You have reached your limit of free articles this month.

Enjoy unlimited access to myAJC.com

Starting at just 99¢ for 8 weeks.

GREAT REASONS TO SUBSCRIBE TODAY!

  • IN-DEPTH REPORTING
  • INTERACTIVE STORYTELLING
  • NEW TOPICS & COVERAGE
  • ePAPER
X

You have read of premium articles.

Get unlimited access to all of our breaking news, in-depth coverage and bonus content- exclusively for subscribers. Starting at just 99¢ for 8 weeks

X

Welcome to myAJC.com

This subscriber-only site gives you exclusive access to breaking news, in-depth coverage, exclusive interactives and bonus content.

You can read free articles of your choice a month that are only available on myAJC.com.

Creations roasts cauliflower for satisfying couscous substitute


At the Creations restaurant at the Art Institute of Atlanta we had a wonderful time and meal. One of the dishes I enjoyed was the Cauliflower “Couscous.” Could you please get the recipe?— Patti Stone, Fayetteville

Cauliflower is truly having its day as people look for carb-free substitutes for some of their favorite dishes. Chef John Oechsner shared the recipe for this dish where the cauliflower is roasted and then finely chopped to resemble couscous. You’ll find it’s quick to prepare and very satisfying.

To make quick work of mincing the carrots, he suggests you can cut a carrot coarsely and then pulse it in a food processor. When he makes this dish at home, he uses a tabletop toaster/convection oven that eliminates having to heat up a large oven for roasting the cauliflower.

Creations’ Cauliflower Couscous

1 small cauliflower, broken into florets (about 3/4 pound)

3 tablespoons olive oil, divided

Salt and pepper

1/3 cup small diced onion

1/2 cup minced carrots

1/3 cup small diced red bell pepper

1 teaspoon minced garlic

1 teaspoon turmeric

Zest and juice of 1 lemon

2 tablespoons finely chopped parsley or mint

Preheat oven to 425 degrees. Arrange cauliflower florets on a rimmed baking sheet and drizzle with 2 tablespoons olive oil. Toss to coat and season lightly with salt. Roast until nicely browned at edges, stirring occasionally, about 25 minutes. Do not overcook. Cauliflower should still be firm. Remove from oven and allow to cool.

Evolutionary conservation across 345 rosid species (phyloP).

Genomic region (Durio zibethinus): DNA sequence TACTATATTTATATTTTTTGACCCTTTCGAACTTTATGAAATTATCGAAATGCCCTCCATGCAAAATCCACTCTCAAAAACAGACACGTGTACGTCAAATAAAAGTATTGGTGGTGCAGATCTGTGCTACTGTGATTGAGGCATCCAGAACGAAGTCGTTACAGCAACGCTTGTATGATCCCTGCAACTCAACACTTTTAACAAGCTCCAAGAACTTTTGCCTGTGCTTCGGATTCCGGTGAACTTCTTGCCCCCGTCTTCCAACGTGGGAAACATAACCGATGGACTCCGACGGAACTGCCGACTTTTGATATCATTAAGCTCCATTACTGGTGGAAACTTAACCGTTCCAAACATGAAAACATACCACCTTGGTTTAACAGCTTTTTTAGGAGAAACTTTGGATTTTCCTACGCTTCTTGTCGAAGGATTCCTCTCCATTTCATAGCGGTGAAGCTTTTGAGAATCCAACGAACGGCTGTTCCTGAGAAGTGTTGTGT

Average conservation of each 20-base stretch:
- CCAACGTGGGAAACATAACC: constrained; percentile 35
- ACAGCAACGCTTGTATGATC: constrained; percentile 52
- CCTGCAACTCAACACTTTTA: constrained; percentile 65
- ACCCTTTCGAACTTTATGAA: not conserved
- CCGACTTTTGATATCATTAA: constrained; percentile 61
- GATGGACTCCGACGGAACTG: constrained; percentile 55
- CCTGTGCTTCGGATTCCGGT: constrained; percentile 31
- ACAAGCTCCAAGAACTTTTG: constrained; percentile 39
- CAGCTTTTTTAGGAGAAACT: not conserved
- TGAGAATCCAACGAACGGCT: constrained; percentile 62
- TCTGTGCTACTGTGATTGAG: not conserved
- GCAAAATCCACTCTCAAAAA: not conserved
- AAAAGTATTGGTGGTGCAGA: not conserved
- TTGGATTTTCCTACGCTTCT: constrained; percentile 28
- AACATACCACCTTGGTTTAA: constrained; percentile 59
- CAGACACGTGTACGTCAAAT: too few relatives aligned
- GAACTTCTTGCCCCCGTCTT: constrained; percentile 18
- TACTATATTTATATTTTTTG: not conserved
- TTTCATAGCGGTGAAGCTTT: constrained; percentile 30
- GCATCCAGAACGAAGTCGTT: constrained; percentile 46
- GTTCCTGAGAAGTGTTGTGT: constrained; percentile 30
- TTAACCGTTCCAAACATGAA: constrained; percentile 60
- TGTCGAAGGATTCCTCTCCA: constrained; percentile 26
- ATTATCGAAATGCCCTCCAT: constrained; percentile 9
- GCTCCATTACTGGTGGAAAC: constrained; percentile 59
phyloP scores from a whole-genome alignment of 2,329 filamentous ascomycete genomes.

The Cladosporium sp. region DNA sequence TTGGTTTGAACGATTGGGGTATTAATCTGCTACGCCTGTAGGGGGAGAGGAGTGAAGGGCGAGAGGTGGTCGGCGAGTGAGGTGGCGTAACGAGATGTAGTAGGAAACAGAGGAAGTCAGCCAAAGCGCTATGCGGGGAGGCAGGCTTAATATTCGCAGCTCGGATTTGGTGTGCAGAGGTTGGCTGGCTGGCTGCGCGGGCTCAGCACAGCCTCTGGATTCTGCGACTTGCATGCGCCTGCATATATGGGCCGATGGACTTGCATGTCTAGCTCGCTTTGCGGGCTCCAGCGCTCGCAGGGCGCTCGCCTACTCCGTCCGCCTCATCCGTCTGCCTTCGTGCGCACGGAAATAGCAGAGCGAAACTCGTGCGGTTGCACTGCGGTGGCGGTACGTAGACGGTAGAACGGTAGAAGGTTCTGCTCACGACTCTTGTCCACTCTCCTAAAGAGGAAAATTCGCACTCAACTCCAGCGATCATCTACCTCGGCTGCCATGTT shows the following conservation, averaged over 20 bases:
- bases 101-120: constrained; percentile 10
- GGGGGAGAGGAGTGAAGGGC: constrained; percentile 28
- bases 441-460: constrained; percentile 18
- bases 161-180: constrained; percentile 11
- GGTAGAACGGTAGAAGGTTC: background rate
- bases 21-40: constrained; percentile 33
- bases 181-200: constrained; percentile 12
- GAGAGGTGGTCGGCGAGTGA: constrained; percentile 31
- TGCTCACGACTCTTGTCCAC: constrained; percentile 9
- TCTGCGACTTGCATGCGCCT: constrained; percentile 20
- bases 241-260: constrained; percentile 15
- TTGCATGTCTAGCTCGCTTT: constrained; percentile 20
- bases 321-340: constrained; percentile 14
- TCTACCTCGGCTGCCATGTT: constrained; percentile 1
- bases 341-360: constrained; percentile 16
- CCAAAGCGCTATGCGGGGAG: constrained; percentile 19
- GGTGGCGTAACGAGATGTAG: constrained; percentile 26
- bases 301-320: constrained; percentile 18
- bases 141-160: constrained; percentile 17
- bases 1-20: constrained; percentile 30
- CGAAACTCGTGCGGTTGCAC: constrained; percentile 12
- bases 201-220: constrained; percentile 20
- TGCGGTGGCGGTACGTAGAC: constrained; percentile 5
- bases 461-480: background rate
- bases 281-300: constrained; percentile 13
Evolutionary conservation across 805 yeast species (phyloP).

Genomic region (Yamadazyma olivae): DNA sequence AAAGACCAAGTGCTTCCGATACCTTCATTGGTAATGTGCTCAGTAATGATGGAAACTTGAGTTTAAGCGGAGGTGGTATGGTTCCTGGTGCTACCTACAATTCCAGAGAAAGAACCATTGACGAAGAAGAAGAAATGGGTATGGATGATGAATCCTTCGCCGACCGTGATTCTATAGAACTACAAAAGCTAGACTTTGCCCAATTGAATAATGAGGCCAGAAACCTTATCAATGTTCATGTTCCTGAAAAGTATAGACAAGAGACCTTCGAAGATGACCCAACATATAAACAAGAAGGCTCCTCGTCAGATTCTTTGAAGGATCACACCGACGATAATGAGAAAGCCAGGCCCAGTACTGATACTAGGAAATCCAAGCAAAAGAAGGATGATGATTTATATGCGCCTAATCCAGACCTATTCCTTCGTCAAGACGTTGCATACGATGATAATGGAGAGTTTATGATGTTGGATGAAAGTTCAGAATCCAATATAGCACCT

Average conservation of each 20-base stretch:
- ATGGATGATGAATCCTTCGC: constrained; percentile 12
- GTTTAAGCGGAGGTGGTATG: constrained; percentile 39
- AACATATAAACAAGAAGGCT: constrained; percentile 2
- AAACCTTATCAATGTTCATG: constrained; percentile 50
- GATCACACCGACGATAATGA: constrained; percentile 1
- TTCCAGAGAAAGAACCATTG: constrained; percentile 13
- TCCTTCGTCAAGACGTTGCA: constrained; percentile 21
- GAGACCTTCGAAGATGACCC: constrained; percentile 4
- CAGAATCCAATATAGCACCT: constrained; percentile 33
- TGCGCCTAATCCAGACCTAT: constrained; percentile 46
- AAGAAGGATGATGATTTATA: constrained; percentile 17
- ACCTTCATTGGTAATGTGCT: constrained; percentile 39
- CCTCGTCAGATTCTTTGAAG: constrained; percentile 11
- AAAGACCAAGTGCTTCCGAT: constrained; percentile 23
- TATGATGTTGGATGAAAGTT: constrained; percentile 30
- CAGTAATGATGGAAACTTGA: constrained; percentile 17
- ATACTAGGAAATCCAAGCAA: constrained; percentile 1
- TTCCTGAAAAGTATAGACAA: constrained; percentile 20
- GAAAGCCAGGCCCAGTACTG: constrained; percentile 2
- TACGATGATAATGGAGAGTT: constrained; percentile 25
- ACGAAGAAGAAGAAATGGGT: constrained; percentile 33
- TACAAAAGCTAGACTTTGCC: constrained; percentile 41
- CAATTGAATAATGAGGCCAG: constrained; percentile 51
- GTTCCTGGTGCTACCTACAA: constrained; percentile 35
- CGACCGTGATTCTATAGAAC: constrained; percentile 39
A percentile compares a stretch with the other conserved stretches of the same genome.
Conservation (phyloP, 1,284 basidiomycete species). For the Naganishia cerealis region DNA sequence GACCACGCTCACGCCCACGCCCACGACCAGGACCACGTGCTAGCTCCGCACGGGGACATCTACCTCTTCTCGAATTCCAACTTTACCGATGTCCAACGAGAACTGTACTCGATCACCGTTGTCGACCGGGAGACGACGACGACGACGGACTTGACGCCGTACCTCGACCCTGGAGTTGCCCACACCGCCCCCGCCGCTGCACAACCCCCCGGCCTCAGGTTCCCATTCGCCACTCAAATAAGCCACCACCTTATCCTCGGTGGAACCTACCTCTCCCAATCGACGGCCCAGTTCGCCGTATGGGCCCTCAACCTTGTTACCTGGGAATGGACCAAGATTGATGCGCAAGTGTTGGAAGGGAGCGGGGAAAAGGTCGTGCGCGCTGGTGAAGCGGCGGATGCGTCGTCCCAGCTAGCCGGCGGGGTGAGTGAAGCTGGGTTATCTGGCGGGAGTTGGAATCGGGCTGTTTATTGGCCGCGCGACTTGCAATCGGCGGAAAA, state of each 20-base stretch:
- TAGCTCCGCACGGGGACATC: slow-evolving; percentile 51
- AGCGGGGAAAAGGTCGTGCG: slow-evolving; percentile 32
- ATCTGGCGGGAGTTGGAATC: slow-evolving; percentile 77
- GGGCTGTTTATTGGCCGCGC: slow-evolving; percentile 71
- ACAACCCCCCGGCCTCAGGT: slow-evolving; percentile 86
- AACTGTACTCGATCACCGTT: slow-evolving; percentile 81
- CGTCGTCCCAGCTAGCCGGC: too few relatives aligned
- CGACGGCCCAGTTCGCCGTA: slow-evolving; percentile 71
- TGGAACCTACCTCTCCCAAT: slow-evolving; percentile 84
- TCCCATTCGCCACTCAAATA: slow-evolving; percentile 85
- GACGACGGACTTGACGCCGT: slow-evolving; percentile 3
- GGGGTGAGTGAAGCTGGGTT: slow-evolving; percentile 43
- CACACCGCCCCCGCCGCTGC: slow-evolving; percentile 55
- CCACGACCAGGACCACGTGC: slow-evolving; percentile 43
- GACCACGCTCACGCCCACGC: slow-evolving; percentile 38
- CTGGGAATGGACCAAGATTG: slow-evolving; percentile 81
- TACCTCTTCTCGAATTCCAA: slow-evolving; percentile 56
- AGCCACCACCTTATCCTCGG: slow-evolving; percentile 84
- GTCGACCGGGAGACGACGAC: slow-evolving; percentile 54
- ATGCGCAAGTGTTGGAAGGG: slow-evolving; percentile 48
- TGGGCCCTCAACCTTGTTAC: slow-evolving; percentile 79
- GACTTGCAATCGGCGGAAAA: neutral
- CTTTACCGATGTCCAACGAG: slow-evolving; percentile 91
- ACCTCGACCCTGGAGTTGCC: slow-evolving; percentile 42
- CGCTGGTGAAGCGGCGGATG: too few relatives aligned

In the bowl of a food processor, pulse cauliflower until it resembles couscous. Do not overprocess or make a puree. Set aside.

In a large skillet, heat remaining tablespoon olive oil over medium-high heat. Add onion and cook until just translucent. Add carrots, peppers, garlic and turmeric and cook 1 to 2 minutes. Add reserved cauliflower and cook until heated through, stirring constantly. Add lemon zest, lemon juice and chopped parsley or mint. Season to taste and serve hot or warm. Serves: 4

Per serving: 138 calories (percent of calories from fat, 66), 2 grams protein, 10 grams carbohydrates, 3 grams fiber, 10 grams fat (1 gram saturated), trace cholesterol, 33 milligrams sodium.



Reader Comments ...


Next Up in Food

Good food in economy? Six airlines are making it happen
Good food in economy? Six airlines are making it happen

Is it really possible for economy passengers on long-haul flights to look forward to the in-flight food? Now, on some airlines, that answer may be a “yes.” While back-of-the-plane cuisine doesn’t exactly have a reputation for being appetizing, and amenities for economy flyers are increasingly few and far between, several carriers...
In Miami, working fresh local ingredients into Indian dishes
In Miami, working fresh local ingredients into Indian dishes

To eat Latin American or Caribbean food in Miami feels utterly natural, not just because South Florida is so deeply infused with those cultures but also because the flavors and ingredients in those cuisines are a perfect fit for the region’s tropical environment. Niven Patel, a chef and Florida native, aims to add another cuisine to those, one...
A blackberry farm chef goes for a broader audience
A blackberry farm chef goes for a broader audience

A big smile broke out on the chef Joseph Lenn’s face when an elderly woman with a cloud of platinum hair burst through the door and waved excitedly at him. “That’s Mary Evelyn,” he said. “I’m pretty sure I’m related to her. I’ll have to call my mom later and ask her how.” Lenn, 40, has been cooking...
Plugging a watermelon with vodka ruins both. There's a better way.
Plugging a watermelon with vodka ruins both. There's a better way.

A friend of mine recently told me about a time in college when she and her buds decided to throw an end-of-year party in the picnic area near their dorm. Most of them were still slightly underage, so openly bringing six-packs of beer was a recipe for trouble. But they were college kids, majoring in liberal arts and minoring in high jinks. There was...
McDonald's ends four-decade Olympics sponsorship
McDonald's ends four-decade Olympics sponsorship

Citing a decision to "focus on different priorities," McDonald's announced on Friday it will no longer sponsor the Olympics. "We have been proud to support the Olympic Movement, and we thank our customers and staff, the spectators, athletes and officials, as well as the [International Olympic Committee] and local Olympics Games organizing...
More Stories